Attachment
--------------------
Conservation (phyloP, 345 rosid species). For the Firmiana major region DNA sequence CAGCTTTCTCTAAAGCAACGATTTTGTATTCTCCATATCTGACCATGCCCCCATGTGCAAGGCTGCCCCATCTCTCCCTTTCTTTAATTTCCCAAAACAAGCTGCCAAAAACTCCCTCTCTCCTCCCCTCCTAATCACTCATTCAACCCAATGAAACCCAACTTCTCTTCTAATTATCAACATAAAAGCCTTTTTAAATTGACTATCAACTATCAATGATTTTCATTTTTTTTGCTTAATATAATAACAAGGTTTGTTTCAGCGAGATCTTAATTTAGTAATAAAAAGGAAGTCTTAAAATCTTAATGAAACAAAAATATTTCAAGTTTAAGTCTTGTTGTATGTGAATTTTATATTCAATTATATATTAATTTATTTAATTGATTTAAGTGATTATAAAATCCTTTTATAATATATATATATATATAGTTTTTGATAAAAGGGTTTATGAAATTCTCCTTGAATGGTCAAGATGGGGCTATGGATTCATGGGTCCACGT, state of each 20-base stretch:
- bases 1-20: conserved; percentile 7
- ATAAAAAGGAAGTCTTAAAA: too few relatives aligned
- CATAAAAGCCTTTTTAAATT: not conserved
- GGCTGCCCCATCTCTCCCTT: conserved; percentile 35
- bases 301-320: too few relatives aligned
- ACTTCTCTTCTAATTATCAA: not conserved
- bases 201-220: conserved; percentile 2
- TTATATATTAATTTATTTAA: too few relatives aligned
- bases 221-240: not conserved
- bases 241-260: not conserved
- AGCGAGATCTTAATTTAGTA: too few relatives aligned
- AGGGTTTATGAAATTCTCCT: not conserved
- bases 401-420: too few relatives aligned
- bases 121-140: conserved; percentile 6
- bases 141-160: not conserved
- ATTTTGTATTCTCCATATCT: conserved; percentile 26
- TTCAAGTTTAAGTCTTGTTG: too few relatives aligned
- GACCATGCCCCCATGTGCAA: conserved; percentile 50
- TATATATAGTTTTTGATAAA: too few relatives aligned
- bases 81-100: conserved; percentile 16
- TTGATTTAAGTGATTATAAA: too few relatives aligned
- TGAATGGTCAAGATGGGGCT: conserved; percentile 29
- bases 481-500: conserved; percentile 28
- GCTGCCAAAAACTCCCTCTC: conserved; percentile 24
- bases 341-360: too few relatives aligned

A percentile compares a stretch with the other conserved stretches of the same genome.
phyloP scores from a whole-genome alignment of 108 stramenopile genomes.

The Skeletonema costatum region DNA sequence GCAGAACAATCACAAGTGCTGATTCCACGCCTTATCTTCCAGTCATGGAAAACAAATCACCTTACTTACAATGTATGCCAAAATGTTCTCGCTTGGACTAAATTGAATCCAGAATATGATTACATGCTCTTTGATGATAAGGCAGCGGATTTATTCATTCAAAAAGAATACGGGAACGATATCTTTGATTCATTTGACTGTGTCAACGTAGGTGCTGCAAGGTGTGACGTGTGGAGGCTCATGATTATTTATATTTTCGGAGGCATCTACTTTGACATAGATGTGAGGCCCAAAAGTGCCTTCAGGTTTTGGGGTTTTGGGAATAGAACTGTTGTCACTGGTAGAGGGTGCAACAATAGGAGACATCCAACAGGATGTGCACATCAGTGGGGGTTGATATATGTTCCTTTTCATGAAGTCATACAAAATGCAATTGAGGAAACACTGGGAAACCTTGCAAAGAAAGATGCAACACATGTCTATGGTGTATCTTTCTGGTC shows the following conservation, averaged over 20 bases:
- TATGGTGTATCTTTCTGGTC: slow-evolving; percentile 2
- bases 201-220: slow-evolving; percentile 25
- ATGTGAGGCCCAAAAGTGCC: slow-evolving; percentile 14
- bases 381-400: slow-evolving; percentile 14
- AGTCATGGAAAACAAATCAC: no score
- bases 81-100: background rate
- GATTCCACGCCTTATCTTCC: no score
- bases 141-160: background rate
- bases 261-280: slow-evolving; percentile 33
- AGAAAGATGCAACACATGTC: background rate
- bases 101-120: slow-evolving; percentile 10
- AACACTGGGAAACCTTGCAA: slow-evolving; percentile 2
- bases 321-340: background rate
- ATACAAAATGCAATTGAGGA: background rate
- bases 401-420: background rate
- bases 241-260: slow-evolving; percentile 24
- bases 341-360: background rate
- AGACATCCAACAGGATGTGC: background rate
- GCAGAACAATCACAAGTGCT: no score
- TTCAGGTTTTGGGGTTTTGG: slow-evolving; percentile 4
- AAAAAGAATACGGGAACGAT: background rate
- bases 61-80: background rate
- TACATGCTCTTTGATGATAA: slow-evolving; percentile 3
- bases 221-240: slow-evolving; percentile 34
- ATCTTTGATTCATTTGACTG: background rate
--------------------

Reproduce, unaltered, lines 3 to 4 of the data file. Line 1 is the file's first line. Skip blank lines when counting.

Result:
- ATAAAAAGGAAGTCTTAAAA: too few relatives aligned
- CATAAAAGCCTTTTTAAATT: not conserved